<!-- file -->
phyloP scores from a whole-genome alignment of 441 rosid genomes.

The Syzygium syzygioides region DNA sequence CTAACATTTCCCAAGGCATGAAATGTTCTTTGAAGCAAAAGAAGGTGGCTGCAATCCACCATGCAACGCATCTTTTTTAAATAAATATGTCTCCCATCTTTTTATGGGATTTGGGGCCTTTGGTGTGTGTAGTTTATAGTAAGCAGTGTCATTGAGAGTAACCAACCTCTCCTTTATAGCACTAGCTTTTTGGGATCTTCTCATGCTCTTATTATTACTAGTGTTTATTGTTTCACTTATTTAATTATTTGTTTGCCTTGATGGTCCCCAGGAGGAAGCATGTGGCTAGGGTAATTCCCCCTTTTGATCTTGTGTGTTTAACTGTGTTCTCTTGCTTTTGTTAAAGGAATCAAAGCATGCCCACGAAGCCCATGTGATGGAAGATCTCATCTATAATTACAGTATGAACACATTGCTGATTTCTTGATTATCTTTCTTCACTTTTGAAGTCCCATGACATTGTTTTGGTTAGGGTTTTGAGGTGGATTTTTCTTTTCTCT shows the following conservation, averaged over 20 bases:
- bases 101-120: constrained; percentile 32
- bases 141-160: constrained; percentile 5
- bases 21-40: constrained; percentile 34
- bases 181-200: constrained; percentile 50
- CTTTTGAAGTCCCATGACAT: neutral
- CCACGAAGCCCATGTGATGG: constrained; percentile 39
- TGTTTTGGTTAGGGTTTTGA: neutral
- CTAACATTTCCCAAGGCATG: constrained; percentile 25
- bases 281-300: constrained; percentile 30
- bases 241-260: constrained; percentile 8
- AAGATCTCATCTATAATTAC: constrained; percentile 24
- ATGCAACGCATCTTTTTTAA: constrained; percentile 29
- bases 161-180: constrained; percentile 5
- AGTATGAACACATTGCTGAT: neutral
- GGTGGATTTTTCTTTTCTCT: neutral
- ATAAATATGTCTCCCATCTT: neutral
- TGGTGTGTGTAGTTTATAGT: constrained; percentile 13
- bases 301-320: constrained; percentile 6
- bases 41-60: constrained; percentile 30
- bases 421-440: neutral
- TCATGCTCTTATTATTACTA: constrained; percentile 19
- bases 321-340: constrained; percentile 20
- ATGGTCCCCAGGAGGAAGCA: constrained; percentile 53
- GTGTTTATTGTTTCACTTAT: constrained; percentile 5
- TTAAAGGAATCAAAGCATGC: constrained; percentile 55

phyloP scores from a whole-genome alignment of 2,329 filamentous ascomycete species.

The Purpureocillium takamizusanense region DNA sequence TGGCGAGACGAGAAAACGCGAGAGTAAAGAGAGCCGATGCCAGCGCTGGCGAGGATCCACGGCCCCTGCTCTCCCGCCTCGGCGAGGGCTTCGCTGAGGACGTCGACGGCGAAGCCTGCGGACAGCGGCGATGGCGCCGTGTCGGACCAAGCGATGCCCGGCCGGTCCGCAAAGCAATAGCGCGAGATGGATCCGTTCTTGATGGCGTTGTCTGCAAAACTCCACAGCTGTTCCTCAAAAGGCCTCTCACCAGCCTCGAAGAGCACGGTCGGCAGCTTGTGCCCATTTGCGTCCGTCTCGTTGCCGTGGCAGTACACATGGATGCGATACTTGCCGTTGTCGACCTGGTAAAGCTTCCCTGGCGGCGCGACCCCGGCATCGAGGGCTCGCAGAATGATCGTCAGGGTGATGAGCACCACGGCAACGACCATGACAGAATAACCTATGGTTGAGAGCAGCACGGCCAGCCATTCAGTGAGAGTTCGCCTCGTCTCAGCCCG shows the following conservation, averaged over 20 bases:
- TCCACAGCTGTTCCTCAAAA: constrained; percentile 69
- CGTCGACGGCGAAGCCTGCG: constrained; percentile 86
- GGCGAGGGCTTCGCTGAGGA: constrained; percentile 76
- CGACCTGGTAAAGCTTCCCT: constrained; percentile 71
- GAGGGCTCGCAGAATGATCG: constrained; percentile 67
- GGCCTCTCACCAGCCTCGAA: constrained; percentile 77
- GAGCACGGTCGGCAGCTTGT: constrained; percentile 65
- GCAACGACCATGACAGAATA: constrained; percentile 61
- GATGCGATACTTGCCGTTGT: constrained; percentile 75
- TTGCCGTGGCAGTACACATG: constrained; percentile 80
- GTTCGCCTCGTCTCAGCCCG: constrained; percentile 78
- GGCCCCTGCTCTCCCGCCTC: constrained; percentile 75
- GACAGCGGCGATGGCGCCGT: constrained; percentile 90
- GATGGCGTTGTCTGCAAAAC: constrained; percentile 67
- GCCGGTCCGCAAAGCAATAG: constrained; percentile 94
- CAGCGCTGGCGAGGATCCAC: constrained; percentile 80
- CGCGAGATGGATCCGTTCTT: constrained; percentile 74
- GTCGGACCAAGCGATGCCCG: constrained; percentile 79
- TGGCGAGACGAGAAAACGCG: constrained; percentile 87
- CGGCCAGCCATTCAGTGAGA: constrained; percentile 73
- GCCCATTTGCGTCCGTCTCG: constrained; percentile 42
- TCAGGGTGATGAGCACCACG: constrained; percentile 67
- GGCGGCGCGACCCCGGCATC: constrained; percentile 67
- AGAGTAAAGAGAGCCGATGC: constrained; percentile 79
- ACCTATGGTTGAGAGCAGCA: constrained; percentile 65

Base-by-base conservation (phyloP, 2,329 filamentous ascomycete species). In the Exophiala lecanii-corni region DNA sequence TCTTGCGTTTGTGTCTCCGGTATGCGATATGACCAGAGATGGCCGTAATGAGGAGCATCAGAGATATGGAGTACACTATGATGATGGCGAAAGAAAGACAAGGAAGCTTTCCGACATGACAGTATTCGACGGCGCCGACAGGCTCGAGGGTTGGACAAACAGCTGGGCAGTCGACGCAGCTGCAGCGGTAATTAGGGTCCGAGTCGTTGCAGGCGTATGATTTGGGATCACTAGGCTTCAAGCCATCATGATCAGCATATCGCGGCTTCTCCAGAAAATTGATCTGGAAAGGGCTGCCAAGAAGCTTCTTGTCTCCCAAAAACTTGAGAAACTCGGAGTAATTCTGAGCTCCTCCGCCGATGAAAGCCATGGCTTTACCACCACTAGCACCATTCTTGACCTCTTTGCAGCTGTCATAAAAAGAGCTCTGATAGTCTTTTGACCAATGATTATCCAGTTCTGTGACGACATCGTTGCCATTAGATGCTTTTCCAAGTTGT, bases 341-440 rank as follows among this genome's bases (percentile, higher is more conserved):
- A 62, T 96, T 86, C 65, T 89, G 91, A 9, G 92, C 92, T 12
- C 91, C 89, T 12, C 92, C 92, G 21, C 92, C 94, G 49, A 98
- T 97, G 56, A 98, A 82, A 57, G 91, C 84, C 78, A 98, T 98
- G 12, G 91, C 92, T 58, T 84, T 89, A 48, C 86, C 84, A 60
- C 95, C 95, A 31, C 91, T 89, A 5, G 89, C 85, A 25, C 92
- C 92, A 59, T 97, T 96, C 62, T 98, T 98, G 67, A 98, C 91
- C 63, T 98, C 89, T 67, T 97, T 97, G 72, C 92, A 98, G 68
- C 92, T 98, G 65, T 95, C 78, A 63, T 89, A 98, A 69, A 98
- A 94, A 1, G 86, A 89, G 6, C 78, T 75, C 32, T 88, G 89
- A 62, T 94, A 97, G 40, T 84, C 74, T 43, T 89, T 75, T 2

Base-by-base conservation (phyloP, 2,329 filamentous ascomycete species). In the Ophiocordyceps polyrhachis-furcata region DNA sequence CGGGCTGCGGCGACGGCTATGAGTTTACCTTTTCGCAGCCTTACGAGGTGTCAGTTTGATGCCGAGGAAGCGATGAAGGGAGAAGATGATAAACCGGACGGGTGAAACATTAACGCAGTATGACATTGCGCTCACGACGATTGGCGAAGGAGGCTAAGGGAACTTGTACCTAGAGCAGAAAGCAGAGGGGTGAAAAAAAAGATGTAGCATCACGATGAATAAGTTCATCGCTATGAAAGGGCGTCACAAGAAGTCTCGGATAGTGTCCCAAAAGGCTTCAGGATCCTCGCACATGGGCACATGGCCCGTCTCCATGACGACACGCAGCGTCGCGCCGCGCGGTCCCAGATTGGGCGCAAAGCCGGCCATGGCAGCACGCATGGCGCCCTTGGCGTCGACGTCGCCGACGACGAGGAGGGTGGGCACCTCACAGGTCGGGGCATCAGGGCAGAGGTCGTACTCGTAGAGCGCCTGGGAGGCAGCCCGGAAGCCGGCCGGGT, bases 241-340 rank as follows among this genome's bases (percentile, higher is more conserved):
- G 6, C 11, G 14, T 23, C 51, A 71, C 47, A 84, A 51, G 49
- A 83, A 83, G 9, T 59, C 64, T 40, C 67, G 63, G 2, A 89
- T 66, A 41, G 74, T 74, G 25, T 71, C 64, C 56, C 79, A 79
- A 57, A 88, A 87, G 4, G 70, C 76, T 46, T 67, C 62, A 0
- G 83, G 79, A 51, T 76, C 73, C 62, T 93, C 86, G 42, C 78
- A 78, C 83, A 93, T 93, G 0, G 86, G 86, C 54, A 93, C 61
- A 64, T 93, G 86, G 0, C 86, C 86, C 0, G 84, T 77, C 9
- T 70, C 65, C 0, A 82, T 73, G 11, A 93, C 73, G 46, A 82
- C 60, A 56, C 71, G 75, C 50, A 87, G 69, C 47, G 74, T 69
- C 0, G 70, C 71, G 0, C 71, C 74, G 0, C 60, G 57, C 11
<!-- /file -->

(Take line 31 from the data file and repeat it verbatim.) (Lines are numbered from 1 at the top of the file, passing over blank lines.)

- CGTCGACGGCGAAGCCTGCG: constrained; percentile 86